THE GENEALOGY OF FEAR
I didn't intend to bring you into this, but midway through the first draft, your presence was the breath in my nostrils. And to expel life into this creaky rant, I needed to keep calling your name— no, nothing will change at the end of this, but I have something to tell you. A secret I've stashed deep beneath my eyeballs, the silence a mother's stare has never punctured. "Son," was what you called me when you desired to look into me. "It is fine" was the conclusion you made whenever you searched but found nothing. But it will all change now. So, Mama, listen.
You know how disgraceful this sounds: a foolish poor man withdrawing his phallus just before he can pour libations over Venus's altar. His woman asks him why he cut things short, and he moans, “What if this retrieves more than one little thing from heaven? How do I take care of them…?"
Our elders often say, “O n sun le dé ikú"—you're sprawling on the ground and waiting for death. They say this whenever they chide cowards who hate to seize their future by the horns. Mama, you liked to quote them, but you never thought to poke this quote in my face.
I've died many times since you brought me forth. Yes, I've died like every other coward. I've been pummelled on the head. Over. Again. Over. Again. But, see, if it were possible for a man to seize a mace and crush his own head, I'd swear I killed myself in the same manner.
You don't know, but I've always feared the future. You don't know because I'm perfect at hiding, perfect at pretending, misleading. How could I let you know that the idea of reaching the stars made me shiver? Say, in our tradition, isn't he mocking his ancestors—the man who walks the path to celibacy?
Mama, at 8, when I was the apple of your eye, I panicked so loudly, but you couldn't even hear an echo—yes, because I didn't want you to hear. And I wondered: what if the time comes when I'm about to become a man and I bawl and scream and yowl in terror. Would you hear me then? No, you wouldn't, because the walls around me have always been soundproof. Remember the myth of the cat-turned-tiger? Why did you raise a snake and think it would become a dog? No, no, you didn't know. You thought I was a puppy.
Mama, do you remember all of my examinations? No, do you know what happened before them? How I melted, thinking about how scary the questions would be? How this happened even during my college exams? How I prayed that the world would end before the time to cross bridges would come? Maybe the heavens laughed at me back then. You know, the host of heaven stopping still, God easing up their dragon throne, arms akimbo, the sacred twenty-four elders halting their eternity-long worship—all to process my foolish prayers. I never expected that I'd be sitting at the top of the leaderboard after my exams. I'd floored everyone and sported the wreaths. And you saw only these results because I'd shoved the darkness down my throat. It remained as a lump in there—impossible to spit out or swallow.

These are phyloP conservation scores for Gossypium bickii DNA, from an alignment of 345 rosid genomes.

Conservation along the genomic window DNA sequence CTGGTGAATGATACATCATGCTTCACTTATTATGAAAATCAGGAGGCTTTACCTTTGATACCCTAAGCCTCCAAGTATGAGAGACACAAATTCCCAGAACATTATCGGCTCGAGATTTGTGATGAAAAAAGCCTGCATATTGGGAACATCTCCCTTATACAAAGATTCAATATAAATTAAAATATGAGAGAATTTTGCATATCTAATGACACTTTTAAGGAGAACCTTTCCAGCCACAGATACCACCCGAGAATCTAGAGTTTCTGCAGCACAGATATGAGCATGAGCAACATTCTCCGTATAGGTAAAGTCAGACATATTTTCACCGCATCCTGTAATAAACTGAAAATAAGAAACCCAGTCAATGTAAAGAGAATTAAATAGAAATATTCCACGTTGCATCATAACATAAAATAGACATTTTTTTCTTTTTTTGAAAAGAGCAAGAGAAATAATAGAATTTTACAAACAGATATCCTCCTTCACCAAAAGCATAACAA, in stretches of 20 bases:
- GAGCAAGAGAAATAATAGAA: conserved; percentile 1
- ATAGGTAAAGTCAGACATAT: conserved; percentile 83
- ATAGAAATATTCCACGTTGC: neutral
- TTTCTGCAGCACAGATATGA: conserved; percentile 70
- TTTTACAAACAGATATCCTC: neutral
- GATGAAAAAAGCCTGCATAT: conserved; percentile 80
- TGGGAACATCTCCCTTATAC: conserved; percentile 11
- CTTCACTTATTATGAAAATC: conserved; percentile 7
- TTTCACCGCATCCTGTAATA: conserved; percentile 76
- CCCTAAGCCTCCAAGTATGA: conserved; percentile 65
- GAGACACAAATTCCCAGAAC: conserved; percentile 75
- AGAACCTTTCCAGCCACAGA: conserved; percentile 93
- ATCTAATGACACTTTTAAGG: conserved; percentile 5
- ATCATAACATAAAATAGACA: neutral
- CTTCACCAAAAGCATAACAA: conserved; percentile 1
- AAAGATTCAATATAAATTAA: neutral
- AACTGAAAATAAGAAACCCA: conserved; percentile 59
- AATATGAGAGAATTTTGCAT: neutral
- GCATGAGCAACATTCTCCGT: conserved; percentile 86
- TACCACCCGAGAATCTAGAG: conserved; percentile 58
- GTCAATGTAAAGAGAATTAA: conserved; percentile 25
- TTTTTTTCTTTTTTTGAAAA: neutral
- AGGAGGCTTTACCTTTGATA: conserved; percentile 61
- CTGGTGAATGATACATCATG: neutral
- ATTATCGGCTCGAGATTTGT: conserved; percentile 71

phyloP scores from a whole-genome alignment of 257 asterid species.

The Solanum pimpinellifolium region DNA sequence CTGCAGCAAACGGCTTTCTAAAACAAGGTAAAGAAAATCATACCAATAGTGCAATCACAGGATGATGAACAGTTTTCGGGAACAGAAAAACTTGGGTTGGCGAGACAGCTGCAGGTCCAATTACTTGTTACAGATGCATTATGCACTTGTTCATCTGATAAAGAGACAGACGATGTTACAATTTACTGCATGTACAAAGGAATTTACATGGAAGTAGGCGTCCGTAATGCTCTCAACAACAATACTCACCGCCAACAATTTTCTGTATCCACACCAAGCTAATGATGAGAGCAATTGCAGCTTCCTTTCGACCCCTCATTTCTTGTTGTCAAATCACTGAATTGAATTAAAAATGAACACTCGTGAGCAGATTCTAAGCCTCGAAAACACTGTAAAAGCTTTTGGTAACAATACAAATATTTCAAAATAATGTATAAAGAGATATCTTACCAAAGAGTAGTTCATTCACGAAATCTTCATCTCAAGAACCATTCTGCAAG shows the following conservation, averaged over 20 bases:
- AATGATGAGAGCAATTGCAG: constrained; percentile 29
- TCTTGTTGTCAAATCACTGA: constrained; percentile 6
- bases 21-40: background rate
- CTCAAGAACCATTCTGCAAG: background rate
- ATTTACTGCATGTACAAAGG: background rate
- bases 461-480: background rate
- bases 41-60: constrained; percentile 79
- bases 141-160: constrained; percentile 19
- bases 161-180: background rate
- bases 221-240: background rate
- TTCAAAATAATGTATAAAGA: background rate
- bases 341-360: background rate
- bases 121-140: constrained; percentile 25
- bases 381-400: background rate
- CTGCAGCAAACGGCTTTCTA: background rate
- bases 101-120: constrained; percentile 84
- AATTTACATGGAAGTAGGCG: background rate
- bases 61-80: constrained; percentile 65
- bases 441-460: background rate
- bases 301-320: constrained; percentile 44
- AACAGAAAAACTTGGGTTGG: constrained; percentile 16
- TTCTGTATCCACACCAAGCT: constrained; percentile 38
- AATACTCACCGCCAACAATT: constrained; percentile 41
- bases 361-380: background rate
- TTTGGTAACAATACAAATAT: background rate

Mama, step out into the barren night. Gaze into the vast inky blackness called sky. There is only one moon– a terribly thin, waning orb that shines its little light after the sun has dominated the earth. Nothing is clear under this sky. Even the waning moon is a silhouette of itself. Did you not bring me forth on a night as sick as this? Did God intend to hide me from the light? Why are there daring ones and hiding ones? What game is God playing?
No, Mama. Can the serpent be afraid of a worm? Why did you not rip me open or squeeze out my fears before my eyes opened, before I learned how to hide? Have you ever watched the moon straddle the sun and snuff out its light? The pastor said they both came from the mouth of God. Let there be light—and there were two lights. Two lights to spell out a fate. What about water in the belly of a fire? Did fire drink your water, mistaking it for fuel? With such a design… how can I burn?
You didn't know. I held up a burning stick when you gazed at me. You saw flames on the torch and thought it was mine—how could I tell you I had water in my bosom? It was hard to show you a mask.
Mama, I've been replicating the strength with which you brought me forth. Babies aren't born when their mothers dream. They pop out after their mothers holler, veins popping out like cords. That night, didn't you think you would die? Didn't you scowl at the waning moon, fearing that you would wilt away before I could rear my head? Yet you kept pushing. Maybe you pushed all the fear into me. Was that why I cried after seeing the world? No, it's fine, since you did it to save both of us.
But you know, Mama, that I am strong. If you could cry at childbirth and earn the title 'strong woman', then what about me who must not cry despite all this weight? What about me who has swallowed our fears? They have stayed inside me just like I stayed inside you. You screamed and hollered and growled it all out!
I don't want to cry. But by the time you read this, Mama, I will be a mother. And when I come as a man, I won't be a man who worries and withdraws. I will spurt it all out. Let the babies come.
Elisha Oluyemi won the 2022 Lagos-HCAF Writing Contest (Prose) and came 1st runner-up in both the Shuzia 2021 Short Story Contest (2nd Ed.) and the 2022 Flash Fiction Contest. He co-edited the PROFWIC Crime Fiction Anthology, Vol 1. Elisha has writing in journals, including Bitchin' Kitsch, Mystery Tribune, Brittle Paper, SprinNG, Hotpot Mag, Hooghly Review, Iris Youth, Entropy, African Writer, Salamander Ink, Erato, Neurological, Kalahari, Nymphs, Shallow Tales Review, Sledgehammer, and elsewhere. He writes in the psychological and literary genres.